This time I realized that the attacker resetted the machine with the wallet to rescue mode, which means that I lost the control to this machine. I was still succesful by logging into the database and I took the snapshot of database and transferred it to safe location. Few seconds since the migration finished, attackers restarted all remaining machines to rescue mode.

So far it looks like yet another inside job, like Linode two years ago. Or attackers found some shortcut how to gain access to Manager without confirming the request from the email. I don’t know what’s worse option. I’ll investigate this issue in detail later and I hope OVH won’t close eyes to this.

I can recover the pool to the normal operation tomorrow.

Edit 01:38 UTC: Stratum servers are running on safe servers at Amazon. Mining works for now. I’ll setup new database and webserver on trusted machines in few hours, so the pool will be back in full operation.Slush – BitcoinTalk

Neil Fincham, the MineForeman has over 20 years experience in the computer industry and runs the MineForeman mining operation for the co-op members.

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Posted in Bitcoin, Mining, News, Pools
One comment on “Slush’s bitcoin mining pool hacked
  1. DBG says:

    Every person who has dealt with servers likely knows the old saying, “cheap, fast, secure… pick two”. While most providers would like to think (or at least claim) that they can offer all three across the board, it’s simply not the case for the vast majority. Of course OVH UK/France has a long history of providing the first two and even as a one time business customer of theirs, the support is horrid. I personally don’t believe it’s an inside job (assuming this is referring to an OVH staff member), however when I used them not that long ago, I found their security to be a joke and actually had to fight with them to try and disable their own control panel (which Slush talks about), as I simply did not trust it and wanted a completely hands-off, unmanaged dedicate server (well there were 3 at the time) in wish I could lock down as I saw fit. Long story short(er), they were not able or willing to do so and I gladly took the couple hundred dollar lost in advanced paid services to get out of there.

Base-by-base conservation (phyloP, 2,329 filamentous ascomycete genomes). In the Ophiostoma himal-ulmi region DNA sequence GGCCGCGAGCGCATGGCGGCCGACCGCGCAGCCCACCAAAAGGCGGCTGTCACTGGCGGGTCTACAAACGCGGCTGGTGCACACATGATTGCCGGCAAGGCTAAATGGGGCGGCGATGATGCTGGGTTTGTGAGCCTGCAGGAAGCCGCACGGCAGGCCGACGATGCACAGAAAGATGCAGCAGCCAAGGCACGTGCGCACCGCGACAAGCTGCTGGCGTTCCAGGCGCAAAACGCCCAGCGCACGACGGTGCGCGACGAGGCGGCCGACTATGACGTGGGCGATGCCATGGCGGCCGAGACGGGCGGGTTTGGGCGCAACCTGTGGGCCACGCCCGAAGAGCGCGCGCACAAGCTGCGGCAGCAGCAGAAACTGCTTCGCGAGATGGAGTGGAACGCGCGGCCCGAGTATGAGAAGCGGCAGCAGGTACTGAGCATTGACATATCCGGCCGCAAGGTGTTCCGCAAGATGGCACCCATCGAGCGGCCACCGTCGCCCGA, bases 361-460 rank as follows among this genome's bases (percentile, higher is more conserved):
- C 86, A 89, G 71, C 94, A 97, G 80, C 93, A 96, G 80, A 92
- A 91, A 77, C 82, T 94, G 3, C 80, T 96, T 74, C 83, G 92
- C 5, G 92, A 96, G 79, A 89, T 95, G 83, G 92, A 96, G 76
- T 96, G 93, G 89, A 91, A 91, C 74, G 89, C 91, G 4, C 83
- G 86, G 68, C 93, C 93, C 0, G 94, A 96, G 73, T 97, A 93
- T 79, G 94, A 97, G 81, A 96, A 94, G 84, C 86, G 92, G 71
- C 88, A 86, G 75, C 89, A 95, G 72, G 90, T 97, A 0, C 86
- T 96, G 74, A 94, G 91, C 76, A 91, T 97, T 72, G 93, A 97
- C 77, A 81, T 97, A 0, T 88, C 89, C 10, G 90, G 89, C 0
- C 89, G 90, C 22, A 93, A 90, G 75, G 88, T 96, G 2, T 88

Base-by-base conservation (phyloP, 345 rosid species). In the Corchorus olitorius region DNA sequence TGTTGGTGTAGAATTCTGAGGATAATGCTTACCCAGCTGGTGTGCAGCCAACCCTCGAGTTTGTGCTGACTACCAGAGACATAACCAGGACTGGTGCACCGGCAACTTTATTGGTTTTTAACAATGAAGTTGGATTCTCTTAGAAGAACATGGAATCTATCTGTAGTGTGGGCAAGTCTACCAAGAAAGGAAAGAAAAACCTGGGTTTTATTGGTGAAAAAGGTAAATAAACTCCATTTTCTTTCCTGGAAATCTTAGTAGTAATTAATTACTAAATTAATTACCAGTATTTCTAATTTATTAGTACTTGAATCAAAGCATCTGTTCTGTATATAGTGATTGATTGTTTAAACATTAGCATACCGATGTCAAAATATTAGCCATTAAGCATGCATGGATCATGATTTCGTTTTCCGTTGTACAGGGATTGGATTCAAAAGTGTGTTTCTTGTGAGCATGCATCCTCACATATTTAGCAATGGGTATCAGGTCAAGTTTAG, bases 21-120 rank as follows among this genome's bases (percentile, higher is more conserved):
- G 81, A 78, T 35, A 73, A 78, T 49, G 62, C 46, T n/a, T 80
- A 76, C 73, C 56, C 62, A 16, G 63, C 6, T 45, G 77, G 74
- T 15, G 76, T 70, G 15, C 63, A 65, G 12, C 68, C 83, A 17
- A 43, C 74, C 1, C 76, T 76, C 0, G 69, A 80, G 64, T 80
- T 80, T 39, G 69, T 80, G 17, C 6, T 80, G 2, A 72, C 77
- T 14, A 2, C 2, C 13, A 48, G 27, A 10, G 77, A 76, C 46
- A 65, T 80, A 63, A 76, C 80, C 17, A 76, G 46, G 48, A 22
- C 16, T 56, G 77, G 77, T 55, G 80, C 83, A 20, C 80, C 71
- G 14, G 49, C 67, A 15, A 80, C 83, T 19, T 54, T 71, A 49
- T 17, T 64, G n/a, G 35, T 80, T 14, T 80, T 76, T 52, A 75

Between this event and the DDoS attacks of last month that seem to hit a lot of pools and Bitcoin-related sites, I’m wondering if this is just the start. Unsurprisingly no person or group has claimed responsibility (I mean, what would they call themselves, “The Bitcoin Liberation Army”?) because I’m sure they are involved in some way with Bitcoin themselves (as in users who are aware of their value; I’m not suggesting that Avalon was responsible for the attack on BFL’s servers; which some people suggested, both jokingly and seriously). I’ve been lucky enough to pick Slush’s brain in private correspondences and although it doesn’t need to be said, he is a very smart guy, sadly he seems to be continuously burned by those who require the highest amount of trust. Events like this have really made me consider creating my own hosting company, however even though I have great connections worldwide, I really don’t think I could offer a cheap enough price, and there are already a lot of excellent “fast and secure” (remember, you only get to pick two =p) established companies. What I do now is help friends/projects/etc move to Amazon’s EC2 platform (which I wasn’t surprised to see Slush had done for the time being), as that’s where I have been for several years and have a self-coded suite of tools that allows me to keep costs low (Amazon’s built-in services are improving, but there are still some issues that could end up costing you a few dollars here and there in unneeded charges, which add up over time). I’ll end my post here as you have been generous enough to not ban me (well, to date =p) for my extensively long replies; also I’m suppose to be on bedrest since my return from the hospital and I don’t think being glued to my laptop is what they had in mind =).

    – Tony R./D(ee)BG